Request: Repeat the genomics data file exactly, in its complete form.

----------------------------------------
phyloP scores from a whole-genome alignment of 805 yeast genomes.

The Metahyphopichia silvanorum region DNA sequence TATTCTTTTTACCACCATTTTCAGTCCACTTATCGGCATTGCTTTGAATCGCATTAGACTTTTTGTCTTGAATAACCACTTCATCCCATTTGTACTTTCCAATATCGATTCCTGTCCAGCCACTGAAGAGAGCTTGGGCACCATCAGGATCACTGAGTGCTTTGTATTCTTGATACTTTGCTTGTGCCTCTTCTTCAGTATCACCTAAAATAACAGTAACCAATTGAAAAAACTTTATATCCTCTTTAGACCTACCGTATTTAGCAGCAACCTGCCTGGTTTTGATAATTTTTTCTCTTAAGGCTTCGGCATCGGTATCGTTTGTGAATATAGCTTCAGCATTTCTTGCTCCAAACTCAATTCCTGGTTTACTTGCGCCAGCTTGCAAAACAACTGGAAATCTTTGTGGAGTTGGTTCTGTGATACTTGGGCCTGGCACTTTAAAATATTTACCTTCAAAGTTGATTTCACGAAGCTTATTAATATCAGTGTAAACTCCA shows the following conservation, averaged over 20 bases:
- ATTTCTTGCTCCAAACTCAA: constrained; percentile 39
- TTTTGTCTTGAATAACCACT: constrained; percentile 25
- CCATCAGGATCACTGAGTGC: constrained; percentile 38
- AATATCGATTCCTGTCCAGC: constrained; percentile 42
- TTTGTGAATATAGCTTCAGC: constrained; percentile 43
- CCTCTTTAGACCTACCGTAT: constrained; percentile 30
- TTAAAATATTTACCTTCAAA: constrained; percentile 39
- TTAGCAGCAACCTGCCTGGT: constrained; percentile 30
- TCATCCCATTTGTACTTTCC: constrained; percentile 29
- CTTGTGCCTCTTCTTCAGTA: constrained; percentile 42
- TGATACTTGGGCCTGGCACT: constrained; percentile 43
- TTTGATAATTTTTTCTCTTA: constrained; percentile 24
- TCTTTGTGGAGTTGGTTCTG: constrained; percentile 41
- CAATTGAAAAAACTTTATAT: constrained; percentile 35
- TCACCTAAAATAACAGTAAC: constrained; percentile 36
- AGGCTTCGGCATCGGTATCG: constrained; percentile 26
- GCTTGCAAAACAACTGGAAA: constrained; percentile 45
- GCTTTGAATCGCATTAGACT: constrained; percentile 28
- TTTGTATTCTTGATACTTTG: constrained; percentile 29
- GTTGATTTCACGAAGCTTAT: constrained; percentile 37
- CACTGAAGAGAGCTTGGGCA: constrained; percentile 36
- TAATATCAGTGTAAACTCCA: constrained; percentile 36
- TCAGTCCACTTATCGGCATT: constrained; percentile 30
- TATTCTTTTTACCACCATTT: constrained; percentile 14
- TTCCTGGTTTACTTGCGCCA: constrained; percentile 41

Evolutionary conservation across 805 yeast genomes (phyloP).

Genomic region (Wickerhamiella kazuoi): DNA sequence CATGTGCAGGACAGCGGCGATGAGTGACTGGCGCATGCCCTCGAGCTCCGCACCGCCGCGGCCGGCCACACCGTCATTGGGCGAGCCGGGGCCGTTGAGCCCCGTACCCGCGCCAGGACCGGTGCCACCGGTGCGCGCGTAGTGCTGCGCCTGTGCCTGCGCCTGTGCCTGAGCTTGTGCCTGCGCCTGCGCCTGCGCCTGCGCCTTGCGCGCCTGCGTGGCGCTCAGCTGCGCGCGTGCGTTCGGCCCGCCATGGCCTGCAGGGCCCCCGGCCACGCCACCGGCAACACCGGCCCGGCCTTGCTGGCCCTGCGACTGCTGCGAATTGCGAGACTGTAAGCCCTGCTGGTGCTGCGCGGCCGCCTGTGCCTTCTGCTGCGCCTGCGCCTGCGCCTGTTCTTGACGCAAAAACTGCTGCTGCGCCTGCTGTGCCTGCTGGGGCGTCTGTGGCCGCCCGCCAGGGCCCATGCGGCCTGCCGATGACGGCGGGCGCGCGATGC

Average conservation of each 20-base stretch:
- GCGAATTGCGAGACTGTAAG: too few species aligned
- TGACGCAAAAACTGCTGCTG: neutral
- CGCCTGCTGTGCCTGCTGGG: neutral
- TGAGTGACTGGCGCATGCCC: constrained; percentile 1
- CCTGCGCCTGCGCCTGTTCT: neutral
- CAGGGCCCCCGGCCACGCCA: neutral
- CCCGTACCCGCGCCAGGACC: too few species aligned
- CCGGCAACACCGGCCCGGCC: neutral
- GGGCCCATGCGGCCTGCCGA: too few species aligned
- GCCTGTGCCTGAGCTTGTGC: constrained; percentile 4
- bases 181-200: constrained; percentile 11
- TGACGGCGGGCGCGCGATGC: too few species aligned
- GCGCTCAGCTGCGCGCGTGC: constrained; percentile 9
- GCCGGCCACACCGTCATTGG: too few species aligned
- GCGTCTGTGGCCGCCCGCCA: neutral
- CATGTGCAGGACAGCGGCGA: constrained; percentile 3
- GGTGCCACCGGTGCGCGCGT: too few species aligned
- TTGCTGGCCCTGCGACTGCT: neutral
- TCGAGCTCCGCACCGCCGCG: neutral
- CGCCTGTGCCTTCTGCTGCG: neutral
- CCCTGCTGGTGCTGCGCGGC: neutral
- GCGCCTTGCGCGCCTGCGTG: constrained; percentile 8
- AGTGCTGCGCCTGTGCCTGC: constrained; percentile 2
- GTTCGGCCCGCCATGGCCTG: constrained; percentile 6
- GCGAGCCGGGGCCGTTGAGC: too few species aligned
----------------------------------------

phyloP scores from a whole-genome alignment of 805 yeast genomes.

The Metahyphopichia silvanorum region DNA sequence TATTCTTTTTACCACCATTTTCAGTCCACTTATCGGCATTGCTTTGAATCGCATTAGACTTTTTGTCTTGAATAACCACTTCATCCCATTTGTACTTTCCAATATCGATTCCTGTCCAGCCACTGAAGAGAGCTTGGGCACCATCAGGATCACTGAGTGCTTTGTATTCTTGATACTTTGCTTGTGCCTCTTCTTCAGTATCACCTAAAATAACAGTAACCAATTGAAAAAACTTTATATCCTCTTTAGACCTACCGTATTTAGCAGCAACCTGCCTGGTTTTGATAATTTTTTCTCTTAAGGCTTCGGCATCGGTATCGTTTGTGAATATAGCTTCAGCATTTCTTGCTCCAAACTCAATTCCTGGTTTACTTGCGCCAGCTTGCAAAACAACTGGAAATCTTTGTGGAGTTGGTTCTGTGATACTTGGGCCTGGCACTTTAAAATATTTACCTTCAAAGTTGATTTCACGAAGCTTATTAATATCAGTGTAAACTCCA shows the following conservation, averaged over 20 bases:
- ATTTCTTGCTCCAAACTCAA: constrained; percentile 39
- TTTTGTCTTGAATAACCACT: constrained; percentile 25
- CCATCAGGATCACTGAGTGC: constrained; percentile 38
- AATATCGATTCCTGTCCAGC: constrained; percentile 42
- TTTGTGAATATAGCTTCAGC: constrained; percentile 43
- CCTCTTTAGACCTACCGTAT: constrained; percentile 30
- TTAAAATATTTACCTTCAAA: constrained; percentile 39
- TTAGCAGCAACCTGCCTGGT: constrained; percentile 30
- TCATCCCATTTGTACTTTCC: constrained; percentile 29
- CTTGTGCCTCTTCTTCAGTA: constrained; percentile 42
- TGATACTTGGGCCTGGCACT: constrained; percentile 43
- TTTGATAATTTTTTCTCTTA: constrained; percentile 24
- TCTTTGTGGAGTTGGTTCTG: constrained; percentile 41
- CAATTGAAAAAACTTTATAT: constrained; percentile 35
- TCACCTAAAATAACAGTAAC: constrained; percentile 36
- AGGCTTCGGCATCGGTATCG: constrained; percentile 26
- GCTTGCAAAACAACTGGAAA: constrained; percentile 45
- GCTTTGAATCGCATTAGACT: constrained; percentile 28
- TTTGTATTCTTGATACTTTG: constrained; percentile 29
- GTTGATTTCACGAAGCTTAT: constrained; percentile 37
- CACTGAAGAGAGCTTGGGCA: constrained; percentile 36
- TAATATCAGTGTAAACTCCA: constrained; percentile 36
- TCAGTCCACTTATCGGCATT: constrained; percentile 30
- TATTCTTTTTACCACCATTT: constrained; percentile 14
- TTCCTGGTTTACTTGCGCCA: constrained; percentile 41

Evolutionary conservation across 805 yeast genomes (phyloP).

Genomic region (Wickerhamiella kazuoi): DNA sequence CATGTGCAGGACAGCGGCGATGAGTGACTGGCGCATGCCCTCGAGCTCCGCACCGCCGCGGCCGGCCACACCGTCATTGGGCGAGCCGGGGCCGTTGAGCCCCGTACCCGCGCCAGGACCGGTGCCACCGGTGCGCGCGTAGTGCTGCGCCTGTGCCTGCGCCTGTGCCTGAGCTTGTGCCTGCGCCTGCGCCTGCGCCTGCGCCTTGCGCGCCTGCGTGGCGCTCAGCTGCGCGCGTGCGTTCGGCCCGCCATGGCCTGCAGGGCCCCCGGCCACGCCACCGGCAACACCGGCCCGGCCTTGCTGGCCCTGCGACTGCTGCGAATTGCGAGACTGTAAGCCCTGCTGGTGCTGCGCGGCCGCCTGTGCCTTCTGCTGCGCCTGCGCCTGCGCCTGTTCTTGACGCAAAAACTGCTGCTGCGCCTGCTGTGCCTGCTGGGGCGTCTGTGGCCGCCCGCCAGGGCCCATGCGGCCTGCCGATGACGGCGGGCGCGCGATGC

Average conservation of each 20-base stretch:
- GCGAATTGCGAGACTGTAAG: too few species aligned
- TGACGCAAAAACTGCTGCTG: neutral
- CGCCTGCTGTGCCTGCTGGG: neutral
- TGAGTGACTGGCGCATGCCC: constrained; percentile 1
- CCTGCGCCTGCGCCTGTTCT: neutral
- CAGGGCCCCCGGCCACGCCA: neutral
- CCCGTACCCGCGCCAGGACC: too few species aligned
- CCGGCAACACCGGCCCGGCC: neutral
- GGGCCCATGCGGCCTGCCGA: too few species aligned
- GCCTGTGCCTGAGCTTGTGC: constrained; percentile 4
- bases 181-200: constrained; percentile 11
- TGACGGCGGGCGCGCGATGC: too few species aligned
- GCGCTCAGCTGCGCGCGTGC: constrained; percentile 9
- GCCGGCCACACCGTCATTGG: too few species aligned
- GCGTCTGTGGCCGCCCGCCA: neutral
- CATGTGCAGGACAGCGGCGA: constrained; percentile 3
- GGTGCCACCGGTGCGCGCGT: too few species aligned
- TTGCTGGCCCTGCGACTGCT: neutral
- TCGAGCTCCGCACCGCCGCG: neutral
- CGCCTGTGCCTTCTGCTGCG: neutral
- CCCTGCTGGTGCTGCGCGGC: neutral
- GCGCCTTGCGCGCCTGCGTG: constrained; percentile 8
- AGTGCTGCGCCTGTGCCTGC: constrained; percentile 2
- GTTCGGCCCGCCATGGCCTG: constrained; percentile 6
- GCGAGCCGGGGCCGTTGAGC: too few species aligned